March 14, 2016 — By Wendy Sachs

At PNN’s last Nanny Get Together, we were fortunate to have Aura Carlson, Child Development Consultant, and Integrative Health Coach, present the first of a three-part series about caring for the well-being of children. There, she discussed food allergies, sensitivities, healthy eating, and much more. If you missed her talk, here is a synopsis of what she presented.

Many factors can affect a child’s behavior, including food. Food can alter a child’s energy level, mood, and ability to concentrate. When blood sugar is inconsistent throughout the day, it could send kids on an emotional rollercoaster. A good way to curve blood sugar fluctuation is to maintain a good balance of protein and fiber. In addition to healthy meals, snacks such as hummus and crackers, apples and peanut butter, cheese and whole grain crackers, and veggies are great options.

When choosing healthy meals for kids, be sure to differentiate between snacks and treats. Teach them that snacks are “fuel food” that keeps them going throughout the day. Treats are special occasions that can be enjoyed in moderation and not every day! Too much sugar can cause kids to become overly energized until they turn grumpy and tired. Aura’s two fun questions to ask children when choosing whether to have a snack or treat are “Does it grow? And is it a color of the rainbow?”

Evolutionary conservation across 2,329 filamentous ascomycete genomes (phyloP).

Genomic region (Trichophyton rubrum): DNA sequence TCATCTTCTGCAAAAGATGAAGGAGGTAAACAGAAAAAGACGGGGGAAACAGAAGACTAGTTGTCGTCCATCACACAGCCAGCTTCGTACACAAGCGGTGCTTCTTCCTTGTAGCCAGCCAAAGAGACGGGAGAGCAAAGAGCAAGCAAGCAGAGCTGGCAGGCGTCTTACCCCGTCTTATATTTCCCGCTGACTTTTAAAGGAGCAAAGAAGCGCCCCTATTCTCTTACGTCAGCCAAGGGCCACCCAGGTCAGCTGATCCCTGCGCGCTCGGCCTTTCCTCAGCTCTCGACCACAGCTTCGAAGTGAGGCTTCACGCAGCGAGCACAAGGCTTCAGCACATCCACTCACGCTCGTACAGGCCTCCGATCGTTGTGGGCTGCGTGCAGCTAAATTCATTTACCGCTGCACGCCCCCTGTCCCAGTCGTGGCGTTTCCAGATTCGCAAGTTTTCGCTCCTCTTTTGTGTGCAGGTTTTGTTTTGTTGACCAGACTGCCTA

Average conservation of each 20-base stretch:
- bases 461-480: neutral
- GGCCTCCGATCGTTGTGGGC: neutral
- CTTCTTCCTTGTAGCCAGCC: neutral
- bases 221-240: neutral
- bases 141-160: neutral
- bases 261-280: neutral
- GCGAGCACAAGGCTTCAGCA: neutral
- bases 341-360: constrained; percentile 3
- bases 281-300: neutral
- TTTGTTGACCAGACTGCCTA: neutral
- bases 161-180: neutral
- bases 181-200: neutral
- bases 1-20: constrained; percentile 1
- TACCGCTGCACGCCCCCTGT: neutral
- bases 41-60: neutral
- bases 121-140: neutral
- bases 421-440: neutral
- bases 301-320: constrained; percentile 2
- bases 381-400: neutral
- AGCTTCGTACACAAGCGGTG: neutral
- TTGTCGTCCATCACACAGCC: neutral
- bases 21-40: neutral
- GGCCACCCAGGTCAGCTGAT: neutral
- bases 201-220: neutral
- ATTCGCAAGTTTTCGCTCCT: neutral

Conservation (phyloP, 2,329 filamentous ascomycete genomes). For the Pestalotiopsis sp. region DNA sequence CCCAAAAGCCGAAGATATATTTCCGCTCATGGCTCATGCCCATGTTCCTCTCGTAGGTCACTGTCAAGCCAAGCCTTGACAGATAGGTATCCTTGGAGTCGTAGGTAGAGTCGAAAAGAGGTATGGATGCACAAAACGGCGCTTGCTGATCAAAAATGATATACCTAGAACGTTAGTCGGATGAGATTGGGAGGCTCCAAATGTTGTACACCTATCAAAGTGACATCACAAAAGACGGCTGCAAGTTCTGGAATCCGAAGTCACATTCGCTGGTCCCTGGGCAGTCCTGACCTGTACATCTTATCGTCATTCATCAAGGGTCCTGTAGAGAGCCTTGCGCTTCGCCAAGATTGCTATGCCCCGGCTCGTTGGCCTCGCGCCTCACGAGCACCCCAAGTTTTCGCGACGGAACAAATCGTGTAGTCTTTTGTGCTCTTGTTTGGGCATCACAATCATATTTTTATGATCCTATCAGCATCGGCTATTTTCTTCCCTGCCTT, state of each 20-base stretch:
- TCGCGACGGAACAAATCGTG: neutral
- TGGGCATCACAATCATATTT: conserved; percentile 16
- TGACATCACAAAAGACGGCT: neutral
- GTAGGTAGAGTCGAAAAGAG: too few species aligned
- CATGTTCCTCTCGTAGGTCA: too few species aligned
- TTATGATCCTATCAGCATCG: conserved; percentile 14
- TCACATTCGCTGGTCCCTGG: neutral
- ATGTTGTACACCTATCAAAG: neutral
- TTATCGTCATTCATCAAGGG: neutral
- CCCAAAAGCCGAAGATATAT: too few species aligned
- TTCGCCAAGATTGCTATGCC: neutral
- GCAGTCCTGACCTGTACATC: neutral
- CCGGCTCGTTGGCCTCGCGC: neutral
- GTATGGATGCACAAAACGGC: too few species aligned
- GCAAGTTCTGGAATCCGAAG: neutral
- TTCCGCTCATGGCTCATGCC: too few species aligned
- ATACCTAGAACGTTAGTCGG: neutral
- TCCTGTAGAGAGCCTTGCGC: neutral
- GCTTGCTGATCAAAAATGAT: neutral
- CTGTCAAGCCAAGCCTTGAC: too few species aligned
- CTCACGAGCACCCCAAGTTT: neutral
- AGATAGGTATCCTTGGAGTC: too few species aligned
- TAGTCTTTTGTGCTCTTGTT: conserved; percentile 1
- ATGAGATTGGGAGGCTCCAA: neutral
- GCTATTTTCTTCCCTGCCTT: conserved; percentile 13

Getting kids involved in activities around food is another great way to encourage healthy eating to maintain good behaviors. Allow kids in the kitchen during meal prep. Kids can open the ingredients, chop vegetables with a butter knife, stir any sauces, tear lettuce, or toss the salad. Not only does this make kids feel involved, it allows the adult in the room to take notice of which foods kids gravitate towards.

Lastly, when considering the different foods kids consume on a daily basis, it is important to notice if a food sensitivity is causing a behavior/mood switch. Sensitivities can interfere with attention to detail, energy levels, skin reactions, sleeping habits, and mood stability. If you begin to notice any of these signs, try removing a particular food for a test period and continue with different foods until you discover the source of the sensitivity.

It is important to understand that everything we put into our mouths becomes a part of our bloodstream, so think healthy!